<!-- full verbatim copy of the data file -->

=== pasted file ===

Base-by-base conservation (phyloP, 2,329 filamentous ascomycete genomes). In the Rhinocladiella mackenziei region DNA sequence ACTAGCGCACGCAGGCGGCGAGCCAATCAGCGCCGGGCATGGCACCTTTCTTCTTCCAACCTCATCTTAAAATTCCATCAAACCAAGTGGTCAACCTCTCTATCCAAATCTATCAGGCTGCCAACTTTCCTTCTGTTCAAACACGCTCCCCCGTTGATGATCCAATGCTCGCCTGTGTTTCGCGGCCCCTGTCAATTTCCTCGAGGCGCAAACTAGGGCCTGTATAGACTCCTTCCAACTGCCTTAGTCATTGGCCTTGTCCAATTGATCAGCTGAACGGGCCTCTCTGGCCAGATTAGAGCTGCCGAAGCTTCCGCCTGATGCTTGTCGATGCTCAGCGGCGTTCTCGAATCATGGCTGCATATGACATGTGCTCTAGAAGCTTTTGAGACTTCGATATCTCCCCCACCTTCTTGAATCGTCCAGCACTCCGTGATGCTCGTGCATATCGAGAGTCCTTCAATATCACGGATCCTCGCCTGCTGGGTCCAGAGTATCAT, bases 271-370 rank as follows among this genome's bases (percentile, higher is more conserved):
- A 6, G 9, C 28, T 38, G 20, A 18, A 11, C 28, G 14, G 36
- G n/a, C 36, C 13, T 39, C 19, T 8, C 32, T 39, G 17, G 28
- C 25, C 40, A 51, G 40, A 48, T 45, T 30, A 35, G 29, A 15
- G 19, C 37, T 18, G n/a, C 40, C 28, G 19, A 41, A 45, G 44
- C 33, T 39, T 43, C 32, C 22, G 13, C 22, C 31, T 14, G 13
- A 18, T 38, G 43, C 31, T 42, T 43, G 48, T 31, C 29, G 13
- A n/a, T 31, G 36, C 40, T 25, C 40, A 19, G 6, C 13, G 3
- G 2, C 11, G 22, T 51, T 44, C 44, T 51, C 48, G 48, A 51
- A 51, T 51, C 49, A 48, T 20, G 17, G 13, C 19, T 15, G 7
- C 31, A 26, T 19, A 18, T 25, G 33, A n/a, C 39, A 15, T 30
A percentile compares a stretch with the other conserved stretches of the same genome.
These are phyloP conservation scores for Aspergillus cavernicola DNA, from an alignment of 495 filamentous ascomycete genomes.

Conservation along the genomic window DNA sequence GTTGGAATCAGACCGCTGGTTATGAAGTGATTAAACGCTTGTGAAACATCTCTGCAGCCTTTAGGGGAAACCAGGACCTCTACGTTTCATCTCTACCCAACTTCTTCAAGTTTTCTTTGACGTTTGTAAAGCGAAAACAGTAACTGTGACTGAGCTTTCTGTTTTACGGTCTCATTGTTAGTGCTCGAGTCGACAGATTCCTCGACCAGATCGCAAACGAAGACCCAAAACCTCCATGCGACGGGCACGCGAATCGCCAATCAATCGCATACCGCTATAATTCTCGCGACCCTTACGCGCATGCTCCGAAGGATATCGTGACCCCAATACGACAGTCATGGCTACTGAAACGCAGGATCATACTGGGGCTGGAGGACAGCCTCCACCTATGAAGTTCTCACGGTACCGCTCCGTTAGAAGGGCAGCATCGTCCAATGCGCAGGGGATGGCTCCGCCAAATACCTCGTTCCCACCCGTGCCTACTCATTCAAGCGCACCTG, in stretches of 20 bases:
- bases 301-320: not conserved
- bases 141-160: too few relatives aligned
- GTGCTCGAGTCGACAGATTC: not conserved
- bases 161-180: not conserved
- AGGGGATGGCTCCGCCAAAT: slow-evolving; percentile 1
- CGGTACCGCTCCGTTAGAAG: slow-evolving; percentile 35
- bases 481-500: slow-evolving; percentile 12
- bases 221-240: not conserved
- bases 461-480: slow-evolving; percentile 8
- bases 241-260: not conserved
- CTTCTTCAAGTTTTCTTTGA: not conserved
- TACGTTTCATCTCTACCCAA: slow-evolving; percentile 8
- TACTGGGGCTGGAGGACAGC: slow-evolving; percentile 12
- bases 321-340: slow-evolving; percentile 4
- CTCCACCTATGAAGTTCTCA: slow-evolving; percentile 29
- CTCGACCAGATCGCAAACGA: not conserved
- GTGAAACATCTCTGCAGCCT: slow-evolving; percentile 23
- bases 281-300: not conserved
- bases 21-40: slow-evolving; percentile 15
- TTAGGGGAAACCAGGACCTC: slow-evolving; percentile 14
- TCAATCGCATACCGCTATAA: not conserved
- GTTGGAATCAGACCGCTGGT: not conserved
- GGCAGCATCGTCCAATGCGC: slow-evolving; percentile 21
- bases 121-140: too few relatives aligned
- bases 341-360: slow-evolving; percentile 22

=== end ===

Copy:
Base-by-base conservation (phyloP, 2,329 filamentous ascomycete genomes). In the Rhinocladiella mackenziei region DNA sequence ACTAGCGCACGCAGGCGGCGAGCCAATCAGCGCCGGGCATGGCACCTTTCTTCTTCCAACCTCATCTTAAAATTCCATCAAACCAAGTGGTCAACCTCTCTATCCAAATCTATCAGGCTGCCAACTTTCCTTCTGTTCAAACACGCTCCCCCGTTGATGATCCAATGCTCGCCTGTGTTTCGCGGCCCCTGTCAATTTCCTCGAGGCGCAAACTAGGGCCTGTATAGACTCCTTCCAACTGCCTTAGTCATTGGCCTTGTCCAATTGATCAGCTGAACGGGCCTCTCTGGCCAGATTAGAGCTGCCGAAGCTTCCGCCTGATGCTTGTCGATGCTCAGCGGCGTTCTCGAATCATGGCTGCATATGACATGTGCTCTAGAAGCTTTTGAGACTTCGATATCTCCCCCACCTTCTTGAATCGTCCAGCACTCCGTGATGCTCGTGCATATCGAGAGTCCTTCAATATCACGGATCCTCGCCTGCTGGGTCCAGAGTATCAT, bases 271-370 rank as follows among this genome's bases (percentile, higher is more conserved):
- A 6, G 9, C 28, T 38, G 20, A 18, A 11, C 28, G 14, G 36
- G n/a, C 36, C 13, T 39, C 19, T 8, C 32, T 39, G 17, G 28
- C 25, C 40, A 51, G 40, A 48, T 45, T 30, A 35, G 29, A 15
- G 19, C 37, T 18, G n/a, C 40, C 28, G 19, A 41, A 45, G 44
- C 33, T 39, T 43, C 32, C 22, G 13, C 22, C 31, T 14, G 13
- A 18, T 38, G 43, C 31, T 42, T 43, G 48, T 31, C 29, G 13
- A n/a, T 31, G 36, C 40, T 25, C 40, A 19, G 6, C 13, G 3
- G 2, C 11, G 22, T 51, T 44, C 44, T 51, C 48, G 48, A 51
- A 51, T 51, C 49, A 48, T 20, G 17, G 13, C 19, T 15, G 7
- C 31, A 26, T 19, A 18, T 25, G 33, A n/a, C 39, A 15, T 30
A percentile compares a stretch with the other conserved stretches of the same genome.
These are phyloP conservation scores for Aspergillus cavernicola DNA, from an alignment of 495 filamentous ascomycete genomes.

Conservation along the genomic window DNA sequence GTTGGAATCAGACCGCTGGTTATGAAGTGATTAAACGCTTGTGAAACATCTCTGCAGCCTTTAGGGGAAACCAGGACCTCTACGTTTCATCTCTACCCAACTTCTTCAAGTTTTCTTTGACGTTTGTAAAGCGAAAACAGTAACTGTGACTGAGCTTTCTGTTTTACGGTCTCATTGTTAGTGCTCGAGTCGACAGATTCCTCGACCAGATCGCAAACGAAGACCCAAAACCTCCATGCGACGGGCACGCGAATCGCCAATCAATCGCATACCGCTATAATTCTCGCGACCCTTACGCGCATGCTCCGAAGGATATCGTGACCCCAATACGACAGTCATGGCTACTGAAACGCAGGATCATACTGGGGCTGGAGGACAGCCTCCACCTATGAAGTTCTCACGGTACCGCTCCGTTAGAAGGGCAGCATCGTCCAATGCGCAGGGGATGGCTCCGCCAAATACCTCGTTCCCACCCGTGCCTACTCATTCAAGCGCACCTG, in stretches of 20 bases:
- bases 301-320: not conserved
- bases 141-160: too few relatives aligned
- GTGCTCGAGTCGACAGATTC: not conserved
- bases 161-180: not conserved
- AGGGGATGGCTCCGCCAAAT: slow-evolving; percentile 1
- CGGTACCGCTCCGTTAGAAG: slow-evolving; percentile 35
- bases 481-500: slow-evolving; percentile 12
- bases 221-240: not conserved
- bases 461-480: slow-evolving; percentile 8
- bases 241-260: not conserved
- CTTCTTCAAGTTTTCTTTGA: not conserved
- TACGTTTCATCTCTACCCAA: slow-evolving; percentile 8
- TACTGGGGCTGGAGGACAGC: slow-evolving; percentile 12
- bases 321-340: slow-evolving; percentile 4
- CTCCACCTATGAAGTTCTCA: slow-evolving; percentile 29
- CTCGACCAGATCGCAAACGA: not conserved
- GTGAAACATCTCTGCAGCCT: slow-evolving; percentile 23
- bases 281-300: not conserved
- bases 21-40: slow-evolving; percentile 15
- TTAGGGGAAACCAGGACCTC: slow-evolving; percentile 14
- TCAATCGCATACCGCTATAA: not conserved
- GTTGGAATCAGACCGCTGGT: not conserved
- GGCAGCATCGTCCAATGCGC: slow-evolving; percentile 21
- bases 121-140: too few relatives aligned
- bases 341-360: slow-evolving; percentile 22